• Dominated by non-woody or herbaceous species (e.g. grasses, sedges, rushes, ferns or a mixture of these). The sedgelands and rushlands are often referred to as wetlands and support a large range of species. • Ferns tend to dominate specific humid areas where the environment is less variable between season.
MVG 2. Eucalypt tall open forest
• Stand over 30 m tall and reach heights of 100 m. • Typified by a well-developed, often broad-leaved shrubby understorey or sometimes tree ferns. • Examples include the mountain ash forests of Tasmania and Victoria and the karri forests of Western Australia.
MVG 12. Tropical eucalypt woodlands/grasslands
• Savannas and understorey typified by a suite of tall annual grasses (notably Sorghum species) but does not include communities in more arid sites where Triodia species are more dominant. • Example tree species include Darwin stringybark and Darwin woollybutt.
MVG 16. Acacia shrublands
• The overstorey is typically dominated by multi-stemmed acacia shrubs. • Occur mainly in Australias arid rangelands with associated species including grevilleas, emu bushes, hop bushes, saltbushes and cassias.
MVG 23. Mangroves
• Forests and shrublands of the intertidal zone. • Mangroves vary from extensive tall closed forests communities on Cape York Peninsula to low closed forests or shrublands in southern regions.
• Note that in this version of NVIS, MVG 23 retains only the mangrove component. The samphire component has been allocated to MVG 22, salt lakes to MVG 24 and the bare cover types to MVG 27.
MVG 17. Other shrublands
• Dominated by a broad range of shrub species that may include mixed species communities and mosaics of several communities. They do not fit well in other shrubland groups. • Dominated by a wide range of genera including banksias, blackthorns, emu bushes, geebungs, grevilleas, hop bushes and lignum.
Other Cover Types
MVG 24. Inland aquatic—freshwater, salt lakes, lagoons
• Fresh and/or brackish water features.
Acacia Forests and Woodlands
MVG 6. Acacia forests and woodlands
• Trees heights vary from less than 10 m to 25 m, depending on site quality. • Dominant acacias include brigalow, mulga, lancewood, bendee and gidgee.
MVG 3. Eucalypt open forest
• Vary from 10 m to 30 m in height. • Generally have a shrubby understorey which is low to moderate in height, but in drier sites they may have a grassy understorey with scattered shrubs and/or cycads. • Examples include the jarrah forests of Western Australia and the spotted gum forests of New South Wales and Queensland.
MVG 10. Other forests and woodlands
• Diverse group of communities, some of which (e.g. banksia woodland and ti tree forests) are comparatively restricted in their extent but may be locally abundant. • Includes a series of mixed communities of the arid zone which are not dominated by any particular tree genus or species.
MVG 25. Cleared, non-native vegetation, buildings
• All or most native vegetation removed.
MVG 13. Acacia open woodlands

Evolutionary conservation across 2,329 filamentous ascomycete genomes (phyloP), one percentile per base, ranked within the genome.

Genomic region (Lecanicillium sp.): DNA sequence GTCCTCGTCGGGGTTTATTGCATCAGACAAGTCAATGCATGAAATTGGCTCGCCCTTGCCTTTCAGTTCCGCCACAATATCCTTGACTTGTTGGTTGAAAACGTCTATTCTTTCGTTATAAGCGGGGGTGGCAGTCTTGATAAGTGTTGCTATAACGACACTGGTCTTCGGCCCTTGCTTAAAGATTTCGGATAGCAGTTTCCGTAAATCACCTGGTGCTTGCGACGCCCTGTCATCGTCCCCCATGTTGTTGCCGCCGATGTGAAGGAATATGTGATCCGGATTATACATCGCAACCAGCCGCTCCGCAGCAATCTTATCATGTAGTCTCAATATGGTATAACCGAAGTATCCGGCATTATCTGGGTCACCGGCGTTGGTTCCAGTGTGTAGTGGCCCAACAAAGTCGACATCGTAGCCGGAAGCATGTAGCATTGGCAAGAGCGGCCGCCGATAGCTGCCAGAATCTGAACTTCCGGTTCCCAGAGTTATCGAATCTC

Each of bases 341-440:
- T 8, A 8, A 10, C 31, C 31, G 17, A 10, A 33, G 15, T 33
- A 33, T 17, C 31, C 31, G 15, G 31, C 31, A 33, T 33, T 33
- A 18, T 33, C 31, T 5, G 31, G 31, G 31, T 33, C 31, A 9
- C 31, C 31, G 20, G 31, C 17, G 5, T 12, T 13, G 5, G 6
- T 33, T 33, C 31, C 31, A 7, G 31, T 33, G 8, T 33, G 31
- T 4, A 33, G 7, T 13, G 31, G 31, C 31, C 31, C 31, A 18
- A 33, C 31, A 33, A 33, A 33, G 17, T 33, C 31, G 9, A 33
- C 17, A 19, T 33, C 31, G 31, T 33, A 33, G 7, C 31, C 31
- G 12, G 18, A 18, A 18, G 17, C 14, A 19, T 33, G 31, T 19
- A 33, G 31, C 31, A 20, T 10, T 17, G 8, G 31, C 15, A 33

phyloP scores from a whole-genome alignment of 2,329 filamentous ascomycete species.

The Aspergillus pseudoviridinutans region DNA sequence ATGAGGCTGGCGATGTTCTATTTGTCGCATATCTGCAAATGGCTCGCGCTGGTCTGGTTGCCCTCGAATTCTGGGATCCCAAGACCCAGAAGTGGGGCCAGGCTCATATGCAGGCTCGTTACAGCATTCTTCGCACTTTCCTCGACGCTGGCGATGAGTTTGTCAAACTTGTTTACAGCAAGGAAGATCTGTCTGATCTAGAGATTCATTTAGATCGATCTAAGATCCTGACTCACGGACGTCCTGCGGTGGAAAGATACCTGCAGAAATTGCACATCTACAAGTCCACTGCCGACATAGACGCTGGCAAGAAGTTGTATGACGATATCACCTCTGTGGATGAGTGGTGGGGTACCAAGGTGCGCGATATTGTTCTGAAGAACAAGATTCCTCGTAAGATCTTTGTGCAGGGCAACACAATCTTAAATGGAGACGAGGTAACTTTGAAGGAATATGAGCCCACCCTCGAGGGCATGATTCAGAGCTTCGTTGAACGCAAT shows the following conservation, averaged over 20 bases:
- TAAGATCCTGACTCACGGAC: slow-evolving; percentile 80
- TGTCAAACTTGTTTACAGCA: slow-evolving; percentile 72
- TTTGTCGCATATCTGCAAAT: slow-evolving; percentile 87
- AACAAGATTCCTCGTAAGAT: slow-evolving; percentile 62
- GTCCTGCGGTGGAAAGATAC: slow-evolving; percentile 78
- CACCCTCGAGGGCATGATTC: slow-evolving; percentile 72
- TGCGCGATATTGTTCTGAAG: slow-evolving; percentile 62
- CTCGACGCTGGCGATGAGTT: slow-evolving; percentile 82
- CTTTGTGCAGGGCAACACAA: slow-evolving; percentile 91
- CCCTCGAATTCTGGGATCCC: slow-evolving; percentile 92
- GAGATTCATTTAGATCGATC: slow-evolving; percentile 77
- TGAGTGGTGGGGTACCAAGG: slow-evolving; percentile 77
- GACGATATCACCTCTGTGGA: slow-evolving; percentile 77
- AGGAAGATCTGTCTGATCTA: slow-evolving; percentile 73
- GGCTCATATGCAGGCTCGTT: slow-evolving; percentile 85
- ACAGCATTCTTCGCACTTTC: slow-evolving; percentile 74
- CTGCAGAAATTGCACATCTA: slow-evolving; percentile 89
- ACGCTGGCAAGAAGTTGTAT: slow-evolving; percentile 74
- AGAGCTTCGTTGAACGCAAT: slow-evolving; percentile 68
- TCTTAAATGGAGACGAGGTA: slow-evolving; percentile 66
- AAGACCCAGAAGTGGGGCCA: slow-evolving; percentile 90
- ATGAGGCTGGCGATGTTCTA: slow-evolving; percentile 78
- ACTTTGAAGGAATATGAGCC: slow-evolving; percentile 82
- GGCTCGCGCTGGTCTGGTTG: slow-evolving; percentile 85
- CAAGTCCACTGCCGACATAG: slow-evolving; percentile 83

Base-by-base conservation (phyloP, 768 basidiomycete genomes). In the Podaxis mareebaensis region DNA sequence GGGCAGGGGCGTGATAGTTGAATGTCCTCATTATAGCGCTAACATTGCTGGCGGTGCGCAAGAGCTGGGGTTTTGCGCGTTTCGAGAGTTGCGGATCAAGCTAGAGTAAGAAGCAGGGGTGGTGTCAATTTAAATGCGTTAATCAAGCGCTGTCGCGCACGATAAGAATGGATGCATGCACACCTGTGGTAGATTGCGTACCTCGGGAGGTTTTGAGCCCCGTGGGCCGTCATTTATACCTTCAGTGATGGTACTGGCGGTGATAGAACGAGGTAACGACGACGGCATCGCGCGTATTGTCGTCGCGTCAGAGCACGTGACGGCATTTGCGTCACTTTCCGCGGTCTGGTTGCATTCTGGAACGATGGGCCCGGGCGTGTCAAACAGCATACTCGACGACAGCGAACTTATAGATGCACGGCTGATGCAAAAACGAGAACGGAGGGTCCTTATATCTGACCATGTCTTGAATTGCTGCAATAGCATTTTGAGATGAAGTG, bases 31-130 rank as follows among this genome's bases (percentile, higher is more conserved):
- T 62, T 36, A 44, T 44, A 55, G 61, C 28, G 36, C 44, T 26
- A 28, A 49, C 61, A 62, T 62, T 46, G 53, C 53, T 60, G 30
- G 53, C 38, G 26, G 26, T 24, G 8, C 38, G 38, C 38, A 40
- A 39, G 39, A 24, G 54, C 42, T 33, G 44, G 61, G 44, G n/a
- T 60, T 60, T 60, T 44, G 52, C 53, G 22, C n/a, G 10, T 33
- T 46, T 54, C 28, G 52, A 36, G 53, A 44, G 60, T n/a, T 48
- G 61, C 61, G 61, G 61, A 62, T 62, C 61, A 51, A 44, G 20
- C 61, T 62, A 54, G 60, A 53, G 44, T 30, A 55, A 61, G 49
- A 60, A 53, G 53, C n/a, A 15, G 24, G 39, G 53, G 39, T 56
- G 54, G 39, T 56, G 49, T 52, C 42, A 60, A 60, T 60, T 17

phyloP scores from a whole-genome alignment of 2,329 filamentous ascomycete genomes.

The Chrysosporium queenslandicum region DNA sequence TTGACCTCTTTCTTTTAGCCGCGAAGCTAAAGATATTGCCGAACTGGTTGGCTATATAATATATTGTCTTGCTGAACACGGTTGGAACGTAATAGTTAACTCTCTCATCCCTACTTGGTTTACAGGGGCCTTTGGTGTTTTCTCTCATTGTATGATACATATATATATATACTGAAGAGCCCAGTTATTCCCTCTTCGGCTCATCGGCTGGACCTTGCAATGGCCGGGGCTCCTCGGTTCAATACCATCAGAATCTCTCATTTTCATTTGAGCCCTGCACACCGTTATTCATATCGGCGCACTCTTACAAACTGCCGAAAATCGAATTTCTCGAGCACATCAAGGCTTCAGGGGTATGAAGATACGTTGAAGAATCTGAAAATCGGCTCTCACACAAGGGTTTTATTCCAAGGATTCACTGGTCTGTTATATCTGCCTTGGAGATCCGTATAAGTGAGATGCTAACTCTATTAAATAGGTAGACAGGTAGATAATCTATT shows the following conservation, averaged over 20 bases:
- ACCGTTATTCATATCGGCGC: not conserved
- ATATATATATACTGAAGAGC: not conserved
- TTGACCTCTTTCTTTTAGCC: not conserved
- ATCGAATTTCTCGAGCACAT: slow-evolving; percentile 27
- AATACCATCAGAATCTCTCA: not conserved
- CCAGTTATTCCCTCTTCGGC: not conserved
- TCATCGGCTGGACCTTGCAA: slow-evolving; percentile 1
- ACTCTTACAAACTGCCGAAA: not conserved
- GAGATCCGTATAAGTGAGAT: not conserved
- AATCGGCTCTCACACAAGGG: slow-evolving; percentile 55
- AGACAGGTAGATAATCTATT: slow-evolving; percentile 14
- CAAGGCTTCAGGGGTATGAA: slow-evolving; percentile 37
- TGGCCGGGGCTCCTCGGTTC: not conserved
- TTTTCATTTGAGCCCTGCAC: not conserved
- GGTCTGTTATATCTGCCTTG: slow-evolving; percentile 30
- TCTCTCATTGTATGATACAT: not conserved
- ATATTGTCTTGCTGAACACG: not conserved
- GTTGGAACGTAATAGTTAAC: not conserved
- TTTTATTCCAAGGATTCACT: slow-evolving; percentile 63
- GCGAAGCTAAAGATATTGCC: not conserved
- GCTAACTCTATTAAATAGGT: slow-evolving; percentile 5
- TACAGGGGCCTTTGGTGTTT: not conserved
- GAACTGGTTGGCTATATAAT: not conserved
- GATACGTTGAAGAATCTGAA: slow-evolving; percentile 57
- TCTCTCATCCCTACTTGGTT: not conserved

• Cover extensive areas of the arid zone or drier tropical north mostly with a shrubby or grassy ground layer. • Dominant acacias include mulga, gidgee, boree, Georgina gidgee and western myall.
MVG 22. Chenopod shrublands, samphire shrubs and forblands
• Hardy low semi-succulent and succulent shrubs in the chenopod family occurring as extensive flats. • Chenopod communities of the arid and semi-arid zone are drought and salt tolerant and include salt bushes, blue bushes and look-alikes such as dillon bush. • In saline, waterlogged areas (e.g. fringing salt lakes and near estuaries) samphires are dominant.
The information presented in this map has been provided by a range of agencies. While every effort has been made to ensure accuracy and completeness, no guarantee is given, nor responsibility taken by the Commonwealth for errors or omissions, and the Commonwealth does not accept responsibility in respect of any information or advice given in relation to, or as a consequence of, anything contained herein. Data assumed correct as received from the data suppliers. This map is a compilation of data collected at different scales by different organisations and is not intended for local scale assessment.
MVG 26. Unclassified native vegetation
• Native vegetation with insufficient detail available to allocate it to another MVG.
MVG 4. Eucalypt low open forest
• Can vary from 5 to 10 m in height. • Grow on less favourable sites (e.g. with extreme cold, such as in sub-alpine areas, dryness, impeded drainage or steep rocky slopes). • Examples include snow gum in subalpine areas and black box in north-west New South Wales.
MVG 27. Naturally bare—sand, rock, claypan, mudflat
• Extensive areas devoid of vegetation can be found as bare ground, either sand dunes or claypans in the harsh environments of the arid interior. • Coastal sand masses can often contain extensive areas of bare sands, mostly as active dunes.
MVG 18. Heath
• Open, closed or mixed shrublands dominated by plant genera typical of infertile and/or waterlogged sites. • Includes low (< 2 m tall) shrublands, typified by fine-leafed species of the families Epacridaceae and Myrtaceae.
MVG 28. Sea and estuaries
• Open water of the marine environment.
Australian Government Department of the Environment and Heritage, January 2006 © Commonwealth of Australia 2006. ISBN 0642552231.
MVG 29. Regrowth, modified native vegetation
• Regeneration of native species following disturbance.
Projection: Albers Equal Area Conic. Datum: GDA94 100˚ E 105˚ E 110˚ E 115˚ E 120˚ E 125˚ E
MVG 99. Unknown/no data
• No details available.